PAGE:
Owen Farrell’s answer to a first defeat for club or country in 14 months was an emphatic one. Pulling the strings in Saracens’ 53-10 victory over Bath on Sunday, he demonstrated that England’s failure to claim back-to-back grand slams has not exactly lingered. In an ominous warning for Glasgow Warriors, he expects improvements from Saracens as their attention turns to defending their European title.
“I don’t think we were where we think we can be,” he said. “We were good in parts and not so good in others and that puts us in good stead. There are a lot of fixups and stuff we can do better. The scoring ran away but it wasn’t a reflection. We did some good stuff, but in patches.”
Farrell, along with Maro Itoje, Jamie George and the Vunipola brothers, returned to reignite Saracens’ Premiership campaign in style, scoring 36 second-half points against Bath, and on Sunday they host a Glasgow side who are making a first foray into the knockout stages of the European Cup. Saracens are old hats when it comes to Europe. After years of inching ever closer to a first title they clinched the double last year and this season are seeking to become the first side to win a back-to-back double since Leicester managed it 15 years ago.
“We have had a lot of lessons in this competition – hopefully a lot of that we have learnt from, but at the same time we did well last year and need to make sure we improve on that to get anywhere near the final again,” said Farrell.
“We have not talked about knockout rugby yet. We need to make sure we are ready for it. We have discussed the detail of Glasgow today and will concentrate on ourselves, and maybe we will build on the emotion side later in the week.”
Described by Mark McCall, Saracens’ director of rugby, as the best team during the pool stages after victories over Racing 92 and Leicester home and away, including a 43-0 win at Welford Road, Glasgow will bring a host of Scotland players who lost this month’s Calcutta Cup clash so heavily to England. Farrell is not expecting revenge to be on the minds of players such as Stuart Hogg, Ali Price and Finn Russell.
“They have got a lot of threats, they are exciting and have backs that can punish you,” said Farrell. “With Russell, Hogg and Price pulling the strings for the team every single one of them can make something out of nothing.
“[Russell] is obviously a sharp player, he seems to take it all in his stride. He’s got a very good skill set, he can make stuff happen. So he obviously fits in well with the players around him, they all seem to feed off each other, and when that’s going teams are dangerous.”
Before England’s 13-9 defeat in Dublin, the last time Farrell had ended up on the losing side was against Harlequins, going down 29-23 in January 2016. Asked what lessons had been taken from that England loss, Farrell was typically to the point.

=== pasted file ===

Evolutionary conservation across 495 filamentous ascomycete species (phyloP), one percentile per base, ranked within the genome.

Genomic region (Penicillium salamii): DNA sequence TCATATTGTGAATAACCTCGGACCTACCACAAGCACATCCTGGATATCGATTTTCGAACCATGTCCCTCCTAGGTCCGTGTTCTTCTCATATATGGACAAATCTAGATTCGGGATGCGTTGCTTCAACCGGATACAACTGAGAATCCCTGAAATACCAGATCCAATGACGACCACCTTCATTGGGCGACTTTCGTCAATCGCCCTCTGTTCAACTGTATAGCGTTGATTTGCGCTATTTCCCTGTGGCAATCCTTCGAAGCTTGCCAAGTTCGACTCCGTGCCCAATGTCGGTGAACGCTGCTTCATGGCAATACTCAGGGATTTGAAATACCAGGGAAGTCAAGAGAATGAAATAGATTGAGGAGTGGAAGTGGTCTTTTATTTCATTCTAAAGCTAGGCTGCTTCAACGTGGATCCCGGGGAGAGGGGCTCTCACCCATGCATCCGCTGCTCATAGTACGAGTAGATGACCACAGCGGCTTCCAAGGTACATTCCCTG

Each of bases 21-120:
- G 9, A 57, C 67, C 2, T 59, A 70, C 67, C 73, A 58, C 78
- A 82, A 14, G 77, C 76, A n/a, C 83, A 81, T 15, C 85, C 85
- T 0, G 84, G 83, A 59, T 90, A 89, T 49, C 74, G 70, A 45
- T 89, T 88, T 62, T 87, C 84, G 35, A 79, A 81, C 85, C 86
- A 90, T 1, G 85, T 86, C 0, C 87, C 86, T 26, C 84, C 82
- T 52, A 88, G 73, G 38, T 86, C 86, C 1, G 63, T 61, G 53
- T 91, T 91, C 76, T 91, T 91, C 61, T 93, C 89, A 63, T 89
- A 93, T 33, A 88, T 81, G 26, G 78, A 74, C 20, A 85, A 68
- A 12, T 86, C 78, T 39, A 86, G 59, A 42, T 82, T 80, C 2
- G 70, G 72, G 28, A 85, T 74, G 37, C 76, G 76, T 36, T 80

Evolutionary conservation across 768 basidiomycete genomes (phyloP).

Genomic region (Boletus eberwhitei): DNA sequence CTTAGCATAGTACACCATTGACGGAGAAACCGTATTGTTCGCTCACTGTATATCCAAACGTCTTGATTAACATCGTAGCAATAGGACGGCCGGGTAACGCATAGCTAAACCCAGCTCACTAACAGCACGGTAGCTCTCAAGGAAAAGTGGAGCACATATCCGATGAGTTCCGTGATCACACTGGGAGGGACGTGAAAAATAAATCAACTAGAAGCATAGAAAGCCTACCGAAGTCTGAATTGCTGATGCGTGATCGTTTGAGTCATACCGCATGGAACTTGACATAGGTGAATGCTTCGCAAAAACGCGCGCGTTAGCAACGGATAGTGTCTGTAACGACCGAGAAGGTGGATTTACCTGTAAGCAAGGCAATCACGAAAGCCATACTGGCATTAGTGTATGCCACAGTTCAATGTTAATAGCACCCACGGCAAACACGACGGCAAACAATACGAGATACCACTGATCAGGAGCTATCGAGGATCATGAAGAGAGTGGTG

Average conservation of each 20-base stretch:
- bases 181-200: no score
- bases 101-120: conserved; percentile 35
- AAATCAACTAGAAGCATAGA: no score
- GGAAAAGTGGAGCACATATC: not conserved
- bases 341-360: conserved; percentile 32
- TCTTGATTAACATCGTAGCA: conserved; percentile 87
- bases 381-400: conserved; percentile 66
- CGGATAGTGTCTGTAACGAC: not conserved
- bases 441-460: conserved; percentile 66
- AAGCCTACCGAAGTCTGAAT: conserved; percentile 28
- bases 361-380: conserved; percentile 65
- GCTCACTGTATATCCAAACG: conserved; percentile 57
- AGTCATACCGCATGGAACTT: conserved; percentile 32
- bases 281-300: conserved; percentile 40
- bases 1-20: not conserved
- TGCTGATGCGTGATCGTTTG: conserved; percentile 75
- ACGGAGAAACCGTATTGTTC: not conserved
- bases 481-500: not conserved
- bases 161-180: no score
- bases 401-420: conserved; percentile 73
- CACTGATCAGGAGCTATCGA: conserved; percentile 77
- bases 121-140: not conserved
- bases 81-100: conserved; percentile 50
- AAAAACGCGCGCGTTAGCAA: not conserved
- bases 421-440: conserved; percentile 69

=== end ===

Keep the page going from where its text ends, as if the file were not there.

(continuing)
“We wanted the ball a bit more. There are little bits you can take from it but being in a different environment and having different plans and players – there’s a balance between taking bits from previous weeks and treating this week as a new one.
“A change of environment is pretty refreshing. It’s a change and you come back – we’ve had a brilliant time with England and really felt like we’ve improved and got better.
“Now you get to come here and hopefully add to the group, and add to what has been going on while you’ve been away and having an input to where we’ve got to go for the rest of the year.”
George Kruis faces a race against time to convince Warren Gatland he warrants a place in the British and Irish Lions squad this summer but the Saracens director of rugby, Mark McCall, believes the second‑row already has enough credit in the bank to merit selection.
Kruis missed the Six Nations this season after undergoing knee surgery in early February and he will not play in Saracens’ European Champions Cup quarter-final against Glasgow on Sunday. The earliest he is likely to make a comeback is against Northampton on 16 April – three days before Gatland names his Lions squad for the tour to New Zealand – and even that fixture may come too soon.
McCall, however, believes Kruis’s form for club and country – he has started all the England matches under Eddie Jones for which he has been available – and his leadership at the lineout makes him a contender despite his prolonged absence.
“I think George has a chance of making the Lions tour because he’s a lineout caller and is probably the best lineout caller around. That’s a real string to his bow. He’s also a great player, so I think he’s got a chance. George could be back towards the end of April, that’s the best guess, but it could be sooner than that,” McCall said.
With Kruis sidelined, Joe Launchbury and Courtney Lawes shone in the second row for England during the Six Nations while Maro Itoje played at blindside flanker. The Wales captain, Alun Wyn Jones, Scotland’s Jonny and Richie Gray and the Ireland pair of Devin Toner and Iain Henderson are also coming into the equation, so the second row is arguably the most competitive position for Lions selection.
During the Six Nations, however, despite the prowess of Launchbury and Lawes in the second row, Kruis was described by Jones as England’s best lock when it comes to both the scrum and calling the lineout.
“To have him [Kruis] not in the side is difficult for us,” Jones said in reference to Ireland’s Peter O’Mahony stealing a late lineout in their victory against England at Dublin. When explaining his decision to swap Itoje and Lawes at scrums against Wales, Jones said: “George Kruis is a super scrummager, the best scrummaging lock in England, so we’re missing him.”
Four years ago Gatland selected five locks for the Lions series victory against Australia but Itoje’s versatility effectively enables him to select six this time around.